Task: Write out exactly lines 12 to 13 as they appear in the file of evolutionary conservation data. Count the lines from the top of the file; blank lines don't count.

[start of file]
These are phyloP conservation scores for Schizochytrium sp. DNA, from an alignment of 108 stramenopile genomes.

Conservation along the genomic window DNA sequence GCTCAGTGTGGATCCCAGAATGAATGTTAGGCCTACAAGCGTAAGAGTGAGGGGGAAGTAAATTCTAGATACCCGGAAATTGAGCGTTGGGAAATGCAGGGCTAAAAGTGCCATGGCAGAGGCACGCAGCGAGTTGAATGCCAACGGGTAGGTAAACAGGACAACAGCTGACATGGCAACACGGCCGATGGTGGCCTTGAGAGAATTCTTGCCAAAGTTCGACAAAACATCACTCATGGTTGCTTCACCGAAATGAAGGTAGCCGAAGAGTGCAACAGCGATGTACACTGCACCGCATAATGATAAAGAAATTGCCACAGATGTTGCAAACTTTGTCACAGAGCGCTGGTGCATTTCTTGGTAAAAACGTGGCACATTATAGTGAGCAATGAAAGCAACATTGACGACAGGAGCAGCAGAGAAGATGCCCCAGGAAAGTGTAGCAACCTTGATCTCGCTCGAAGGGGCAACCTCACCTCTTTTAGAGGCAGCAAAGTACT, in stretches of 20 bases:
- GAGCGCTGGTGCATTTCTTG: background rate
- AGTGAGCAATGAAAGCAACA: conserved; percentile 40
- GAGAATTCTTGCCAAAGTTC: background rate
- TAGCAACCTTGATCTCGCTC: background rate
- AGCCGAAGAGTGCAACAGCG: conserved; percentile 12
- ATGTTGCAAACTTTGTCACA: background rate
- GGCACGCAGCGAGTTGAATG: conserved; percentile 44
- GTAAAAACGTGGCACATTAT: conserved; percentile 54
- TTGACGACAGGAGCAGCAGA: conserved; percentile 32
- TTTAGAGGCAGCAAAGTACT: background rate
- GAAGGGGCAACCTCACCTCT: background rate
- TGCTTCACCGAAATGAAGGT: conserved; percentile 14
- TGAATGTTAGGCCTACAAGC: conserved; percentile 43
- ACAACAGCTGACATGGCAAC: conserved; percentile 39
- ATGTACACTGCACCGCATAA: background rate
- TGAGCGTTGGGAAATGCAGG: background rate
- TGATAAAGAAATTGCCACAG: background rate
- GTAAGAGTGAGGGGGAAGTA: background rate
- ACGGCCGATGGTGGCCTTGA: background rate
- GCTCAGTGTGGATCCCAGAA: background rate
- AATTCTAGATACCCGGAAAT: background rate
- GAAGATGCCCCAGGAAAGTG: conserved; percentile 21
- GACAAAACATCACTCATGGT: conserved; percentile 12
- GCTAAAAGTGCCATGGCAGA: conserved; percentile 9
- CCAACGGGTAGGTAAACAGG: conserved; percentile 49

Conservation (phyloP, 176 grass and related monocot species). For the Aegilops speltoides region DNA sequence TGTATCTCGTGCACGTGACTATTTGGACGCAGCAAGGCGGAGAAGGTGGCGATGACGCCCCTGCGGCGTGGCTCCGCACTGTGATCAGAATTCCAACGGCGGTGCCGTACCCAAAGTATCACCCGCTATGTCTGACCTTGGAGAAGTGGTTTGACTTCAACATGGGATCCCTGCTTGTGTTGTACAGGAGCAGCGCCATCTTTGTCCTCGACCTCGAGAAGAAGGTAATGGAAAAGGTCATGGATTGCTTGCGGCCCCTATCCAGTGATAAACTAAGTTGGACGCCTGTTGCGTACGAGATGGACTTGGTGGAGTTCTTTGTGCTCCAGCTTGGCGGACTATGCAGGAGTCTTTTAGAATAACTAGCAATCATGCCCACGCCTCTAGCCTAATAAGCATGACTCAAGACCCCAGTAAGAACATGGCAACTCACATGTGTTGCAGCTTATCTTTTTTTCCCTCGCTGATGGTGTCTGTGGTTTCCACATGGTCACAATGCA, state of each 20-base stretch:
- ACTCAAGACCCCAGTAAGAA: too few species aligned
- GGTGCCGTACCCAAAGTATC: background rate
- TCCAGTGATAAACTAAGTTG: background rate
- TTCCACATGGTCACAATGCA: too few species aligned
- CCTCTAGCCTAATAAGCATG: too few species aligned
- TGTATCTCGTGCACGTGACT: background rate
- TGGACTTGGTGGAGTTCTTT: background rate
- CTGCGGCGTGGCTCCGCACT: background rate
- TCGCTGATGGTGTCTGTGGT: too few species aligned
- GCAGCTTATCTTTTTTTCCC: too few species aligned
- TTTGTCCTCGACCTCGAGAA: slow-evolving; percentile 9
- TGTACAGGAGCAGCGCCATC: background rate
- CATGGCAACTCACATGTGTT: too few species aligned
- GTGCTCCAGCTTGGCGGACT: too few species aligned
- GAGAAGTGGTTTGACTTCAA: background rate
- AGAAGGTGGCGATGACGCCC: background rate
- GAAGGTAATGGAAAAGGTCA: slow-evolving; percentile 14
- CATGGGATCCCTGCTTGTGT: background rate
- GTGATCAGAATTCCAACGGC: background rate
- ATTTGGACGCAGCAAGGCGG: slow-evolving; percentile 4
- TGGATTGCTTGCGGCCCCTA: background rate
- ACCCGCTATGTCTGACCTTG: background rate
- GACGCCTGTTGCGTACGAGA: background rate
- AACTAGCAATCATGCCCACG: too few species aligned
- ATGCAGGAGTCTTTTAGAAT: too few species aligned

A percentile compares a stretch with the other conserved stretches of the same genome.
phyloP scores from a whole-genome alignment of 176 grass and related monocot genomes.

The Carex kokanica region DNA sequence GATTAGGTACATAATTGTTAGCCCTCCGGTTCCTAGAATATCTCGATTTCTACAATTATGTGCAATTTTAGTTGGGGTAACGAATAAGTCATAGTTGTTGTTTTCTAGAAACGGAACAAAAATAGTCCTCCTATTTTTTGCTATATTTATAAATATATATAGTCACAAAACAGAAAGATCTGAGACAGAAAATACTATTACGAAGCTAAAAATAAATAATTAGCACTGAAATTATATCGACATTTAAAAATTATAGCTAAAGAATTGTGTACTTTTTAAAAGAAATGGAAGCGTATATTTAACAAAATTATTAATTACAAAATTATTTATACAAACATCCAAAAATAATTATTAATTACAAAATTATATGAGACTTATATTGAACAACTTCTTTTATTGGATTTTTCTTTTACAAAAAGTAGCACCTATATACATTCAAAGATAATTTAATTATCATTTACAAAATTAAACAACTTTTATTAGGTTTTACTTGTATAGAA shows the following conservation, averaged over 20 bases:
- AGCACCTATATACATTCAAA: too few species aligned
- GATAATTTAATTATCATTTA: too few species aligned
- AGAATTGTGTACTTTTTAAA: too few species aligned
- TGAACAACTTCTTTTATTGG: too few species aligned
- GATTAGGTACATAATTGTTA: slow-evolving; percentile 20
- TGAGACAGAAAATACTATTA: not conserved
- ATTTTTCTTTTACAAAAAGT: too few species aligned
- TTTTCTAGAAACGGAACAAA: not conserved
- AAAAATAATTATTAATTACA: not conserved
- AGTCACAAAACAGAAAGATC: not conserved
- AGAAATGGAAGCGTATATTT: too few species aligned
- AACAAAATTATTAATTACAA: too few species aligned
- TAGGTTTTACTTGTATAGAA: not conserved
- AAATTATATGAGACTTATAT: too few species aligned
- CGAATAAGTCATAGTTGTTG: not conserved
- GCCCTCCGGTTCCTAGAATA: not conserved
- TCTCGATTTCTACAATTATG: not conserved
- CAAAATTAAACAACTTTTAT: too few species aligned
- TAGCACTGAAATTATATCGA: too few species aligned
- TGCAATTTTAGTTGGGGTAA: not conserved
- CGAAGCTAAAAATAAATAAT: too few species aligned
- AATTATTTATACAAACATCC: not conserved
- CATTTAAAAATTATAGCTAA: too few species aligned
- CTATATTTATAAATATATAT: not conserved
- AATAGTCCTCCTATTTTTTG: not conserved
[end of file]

- TTTAGAGGCAGCAAAGTACT: background rate
- GAAGGGGCAACCTCACCTCT: background rate